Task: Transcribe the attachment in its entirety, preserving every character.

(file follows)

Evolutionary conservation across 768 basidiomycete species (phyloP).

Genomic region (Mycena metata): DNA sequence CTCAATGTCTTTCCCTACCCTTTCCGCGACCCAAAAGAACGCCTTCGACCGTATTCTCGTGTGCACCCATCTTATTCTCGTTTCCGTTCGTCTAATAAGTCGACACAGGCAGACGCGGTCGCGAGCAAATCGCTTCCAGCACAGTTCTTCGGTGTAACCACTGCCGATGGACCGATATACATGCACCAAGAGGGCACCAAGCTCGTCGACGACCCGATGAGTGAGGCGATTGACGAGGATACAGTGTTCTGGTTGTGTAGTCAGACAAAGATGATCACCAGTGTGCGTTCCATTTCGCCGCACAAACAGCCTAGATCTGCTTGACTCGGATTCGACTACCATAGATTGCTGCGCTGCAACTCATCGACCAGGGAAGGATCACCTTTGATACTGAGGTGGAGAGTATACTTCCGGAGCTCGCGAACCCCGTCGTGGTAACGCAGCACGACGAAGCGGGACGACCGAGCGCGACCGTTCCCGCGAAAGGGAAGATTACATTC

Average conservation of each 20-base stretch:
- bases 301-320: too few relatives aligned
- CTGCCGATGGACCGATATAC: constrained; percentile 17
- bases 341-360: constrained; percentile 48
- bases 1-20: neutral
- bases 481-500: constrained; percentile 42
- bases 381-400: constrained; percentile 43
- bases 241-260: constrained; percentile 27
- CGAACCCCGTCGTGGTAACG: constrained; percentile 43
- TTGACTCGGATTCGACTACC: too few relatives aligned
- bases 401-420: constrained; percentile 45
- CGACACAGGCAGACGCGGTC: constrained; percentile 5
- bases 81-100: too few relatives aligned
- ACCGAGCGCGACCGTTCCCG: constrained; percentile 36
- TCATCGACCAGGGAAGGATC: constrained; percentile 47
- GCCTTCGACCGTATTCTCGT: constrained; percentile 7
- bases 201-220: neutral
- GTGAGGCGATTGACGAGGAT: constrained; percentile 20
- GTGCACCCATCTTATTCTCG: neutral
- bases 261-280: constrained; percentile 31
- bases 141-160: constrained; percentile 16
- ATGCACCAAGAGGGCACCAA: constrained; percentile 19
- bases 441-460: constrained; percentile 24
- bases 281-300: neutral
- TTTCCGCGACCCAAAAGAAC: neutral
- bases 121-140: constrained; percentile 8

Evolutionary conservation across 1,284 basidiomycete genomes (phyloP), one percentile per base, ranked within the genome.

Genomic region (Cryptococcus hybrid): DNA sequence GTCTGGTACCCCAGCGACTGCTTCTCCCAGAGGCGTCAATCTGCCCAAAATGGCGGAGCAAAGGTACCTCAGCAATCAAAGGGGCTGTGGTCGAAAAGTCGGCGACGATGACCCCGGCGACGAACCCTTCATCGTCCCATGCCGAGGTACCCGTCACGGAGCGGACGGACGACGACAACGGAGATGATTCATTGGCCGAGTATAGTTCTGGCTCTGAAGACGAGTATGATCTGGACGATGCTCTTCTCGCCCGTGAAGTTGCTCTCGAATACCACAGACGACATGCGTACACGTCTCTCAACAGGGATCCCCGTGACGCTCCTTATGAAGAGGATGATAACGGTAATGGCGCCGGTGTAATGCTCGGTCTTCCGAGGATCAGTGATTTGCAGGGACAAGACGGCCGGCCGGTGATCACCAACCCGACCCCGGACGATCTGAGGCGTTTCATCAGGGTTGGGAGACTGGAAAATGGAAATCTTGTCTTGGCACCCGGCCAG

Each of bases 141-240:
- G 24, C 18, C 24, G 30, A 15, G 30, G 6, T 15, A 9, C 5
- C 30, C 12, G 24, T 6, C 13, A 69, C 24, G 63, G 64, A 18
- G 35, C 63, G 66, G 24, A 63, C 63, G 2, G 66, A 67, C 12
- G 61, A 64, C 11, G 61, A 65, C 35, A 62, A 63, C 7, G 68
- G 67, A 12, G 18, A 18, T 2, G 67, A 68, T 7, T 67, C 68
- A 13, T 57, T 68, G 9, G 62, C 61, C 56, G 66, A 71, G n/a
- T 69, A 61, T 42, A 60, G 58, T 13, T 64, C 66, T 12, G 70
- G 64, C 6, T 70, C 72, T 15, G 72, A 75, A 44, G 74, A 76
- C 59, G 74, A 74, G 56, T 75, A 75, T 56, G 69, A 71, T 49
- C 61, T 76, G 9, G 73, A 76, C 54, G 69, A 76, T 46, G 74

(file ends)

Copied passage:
Evolutionary conservation across 768 basidiomycete species (phyloP).

Genomic region (Mycena metata): DNA sequence CTCAATGTCTTTCCCTACCCTTTCCGCGACCCAAAAGAACGCCTTCGACCGTATTCTCGTGTGCACCCATCTTATTCTCGTTTCCGTTCGTCTAATAAGTCGACACAGGCAGACGCGGTCGCGAGCAAATCGCTTCCAGCACAGTTCTTCGGTGTAACCACTGCCGATGGACCGATATACATGCACCAAGAGGGCACCAAGCTCGTCGACGACCCGATGAGTGAGGCGATTGACGAGGATACAGTGTTCTGGTTGTGTAGTCAGACAAAGATGATCACCAGTGTGCGTTCCATTTCGCCGCACAAACAGCCTAGATCTGCTTGACTCGGATTCGACTACCATAGATTGCTGCGCTGCAACTCATCGACCAGGGAAGGATCACCTTTGATACTGAGGTGGAGAGTATACTTCCGGAGCTCGCGAACCCCGTCGTGGTAACGCAGCACGACGAAGCGGGACGACCGAGCGCGACCGTTCCCGCGAAAGGGAAGATTACATTC

Average conservation of each 20-base stretch:
- bases 301-320: too few relatives aligned
- CTGCCGATGGACCGATATAC: constrained; percentile 17
- bases 341-360: constrained; percentile 48
- bases 1-20: neutral
- bases 481-500: constrained; percentile 42
- bases 381-400: constrained; percentile 43
- bases 241-260: constrained; percentile 27
- CGAACCCCGTCGTGGTAACG: constrained; percentile 43
- TTGACTCGGATTCGACTACC: too few relatives aligned
- bases 401-420: constrained; percentile 45
- CGACACAGGCAGACGCGGTC: constrained; percentile 5
- bases 81-100: too few relatives aligned
- ACCGAGCGCGACCGTTCCCG: constrained; percentile 36
- TCATCGACCAGGGAAGGATC: constrained; percentile 47
- GCCTTCGACCGTATTCTCGT: constrained; percentile 7
- bases 201-220: neutral
- GTGAGGCGATTGACGAGGAT: constrained; percentile 20
- GTGCACCCATCTTATTCTCG: neutral
- bases 261-280: constrained; percentile 31
- bases 141-160: constrained; percentile 16
- ATGCACCAAGAGGGCACCAA: constrained; percentile 19
- bases 441-460: constrained; percentile 24
- bases 281-300: neutral
- TTTCCGCGACCCAAAAGAAC: neutral
- bases 121-140: constrained; percentile 8

Evolutionary conservation across 1,284 basidiomycete genomes (phyloP), one percentile per base, ranked within the genome.

Genomic region (Cryptococcus hybrid): DNA sequence GTCTGGTACCCCAGCGACTGCTTCTCCCAGAGGCGTCAATCTGCCCAAAATGGCGGAGCAAAGGTACCTCAGCAATCAAAGGGGCTGTGGTCGAAAAGTCGGCGACGATGACCCCGGCGACGAACCCTTCATCGTCCCATGCCGAGGTACCCGTCACGGAGCGGACGGACGACGACAACGGAGATGATTCATTGGCCGAGTATAGTTCTGGCTCTGAAGACGAGTATGATCTGGACGATGCTCTTCTCGCCCGTGAAGTTGCTCTCGAATACCACAGACGACATGCGTACACGTCTCTCAACAGGGATCCCCGTGACGCTCCTTATGAAGAGGATGATAACGGTAATGGCGCCGGTGTAATGCTCGGTCTTCCGAGGATCAGTGATTTGCAGGGACAAGACGGCCGGCCGGTGATCACCAACCCGACCCCGGACGATCTGAGGCGTTTCATCAGGGTTGGGAGACTGGAAAATGGAAATCTTGTCTTGGCACCCGGCCAG

Each of bases 141-240:
- G 24, C 18, C 24, G 30, A 15, G 30, G 6, T 15, A 9, C 5
- C 30, C 12, G 24, T 6, C 13, A 69, C 24, G 63, G 64, A 18
- G 35, C 63, G 66, G 24, A 63, C 63, G 2, G 66, A 67, C 12
- G 61, A 64, C 11, G 61, A 65, C 35, A 62, A 63, C 7, G 68
- G 67, A 12, G 18, A 18, T 2, G 67, A 68, T 7, T 67, C 68
- A 13, T 57, T 68, G 9, G 62, C 61, C 56, G 66, A 71, G n/a
- T 69, A 61, T 42, A 60, G 58, T 13, T 64, C 66, T 12, G 70
- G 64, C 6, T 70, C 72, T 15, G 72, A 75, A 44, G 74, A 76
- C 59, G 74, A 74, G 56, T 75, A 75, T 56, G 69, A 71, T 49
- C 61, T 76, G 9, G 73, A 76, C 54, G 69, A 76, T 46, G 74